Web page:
For further reading, here are some recent articles on Honduras:

By Berta Caceres’ nephew on the anniversary of her assassination: Click Here

“Berta Cáceres court papers show murder suspects’ links to US-trained elite troops”: Click Here

By Steven Dudley of InSight Crime on Honduran presidents’ link to gangs:Click Here

“Protesters in DC confront Honduran president over Berta Cáceres murder”: Click Here

Read More
image-title

Three CRLN staff and board members traveled to Honduras February 28 – March 8 together with La Voz de los de Abajo, one of CRLN’s partner groups. Below is a reflection by Sharon Hunter-Smith upon visiting two communities engaged in land recuperation as part of the National Center of Rural Workers.

 

Our group from Chicago stood staring at the rough wooden table, which held 2-dozen or so spent tear gas canisters plus a couple of bullet shells, collected by the 9th of July community from the area immediately surrounding the place where we stood. The largest one, designed to be fired from a rifle, was stamped “Made in U.S.A.” The connection between U.S. military and police aid to Honduras and the violent persecution of impoverished Honduran farmers was crystal clear in the objects before us.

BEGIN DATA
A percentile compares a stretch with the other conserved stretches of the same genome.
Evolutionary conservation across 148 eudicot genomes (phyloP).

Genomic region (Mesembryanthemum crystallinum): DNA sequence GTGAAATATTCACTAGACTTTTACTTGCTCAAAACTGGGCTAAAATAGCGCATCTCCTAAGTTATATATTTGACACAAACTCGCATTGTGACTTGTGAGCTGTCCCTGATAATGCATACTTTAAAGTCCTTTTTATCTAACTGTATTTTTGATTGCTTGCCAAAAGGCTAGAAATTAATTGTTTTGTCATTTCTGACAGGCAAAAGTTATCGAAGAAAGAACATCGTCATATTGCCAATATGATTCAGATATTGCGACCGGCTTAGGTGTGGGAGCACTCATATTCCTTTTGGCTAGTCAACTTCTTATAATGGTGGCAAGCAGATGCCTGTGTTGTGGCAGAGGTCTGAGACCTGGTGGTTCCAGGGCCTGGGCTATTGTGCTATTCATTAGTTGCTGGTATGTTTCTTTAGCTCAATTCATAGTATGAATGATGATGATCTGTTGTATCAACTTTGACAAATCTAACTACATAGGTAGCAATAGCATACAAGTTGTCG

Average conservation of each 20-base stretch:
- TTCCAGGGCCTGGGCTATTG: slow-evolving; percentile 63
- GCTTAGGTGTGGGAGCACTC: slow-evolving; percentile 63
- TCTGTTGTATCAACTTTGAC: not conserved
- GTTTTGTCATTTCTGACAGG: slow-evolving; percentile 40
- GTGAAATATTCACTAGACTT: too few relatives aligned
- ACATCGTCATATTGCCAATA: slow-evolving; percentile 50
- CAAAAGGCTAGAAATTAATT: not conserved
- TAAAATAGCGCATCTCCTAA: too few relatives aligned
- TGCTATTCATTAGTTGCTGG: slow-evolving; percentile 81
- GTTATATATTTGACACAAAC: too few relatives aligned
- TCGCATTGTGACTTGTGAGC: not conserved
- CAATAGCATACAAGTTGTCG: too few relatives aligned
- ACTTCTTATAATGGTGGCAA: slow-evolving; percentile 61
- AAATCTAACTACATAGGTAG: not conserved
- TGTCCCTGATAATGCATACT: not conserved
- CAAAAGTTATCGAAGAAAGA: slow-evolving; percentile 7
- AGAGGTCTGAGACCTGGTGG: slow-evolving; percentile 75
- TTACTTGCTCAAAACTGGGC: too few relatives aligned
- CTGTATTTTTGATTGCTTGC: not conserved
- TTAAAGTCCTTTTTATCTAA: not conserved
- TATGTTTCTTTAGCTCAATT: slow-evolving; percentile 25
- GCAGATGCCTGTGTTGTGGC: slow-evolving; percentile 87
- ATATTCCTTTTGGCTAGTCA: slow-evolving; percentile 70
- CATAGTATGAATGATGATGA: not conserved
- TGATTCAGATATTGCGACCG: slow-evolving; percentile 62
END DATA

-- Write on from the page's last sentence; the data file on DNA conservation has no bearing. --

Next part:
The original rural community of 28 families has been tear gassed and evicted from their simple hand-built dwellings and cultivated land 26 times by the Honduran military or police. In the last surprise eviction on January 13, 2017, the police followed the fleeing people, even women and children, across the valley, shooting all the way. One man was shot in the leg and a pregnant woman miscarried after running away, panicked, from the “security” forces. They also tore down and burned houses, stole or burned possessions and tools left in and around the houses, and cut down some of the fruit trees and crops. Since then, the women and children, have moved to a nearby community while the men have re-occupied the land.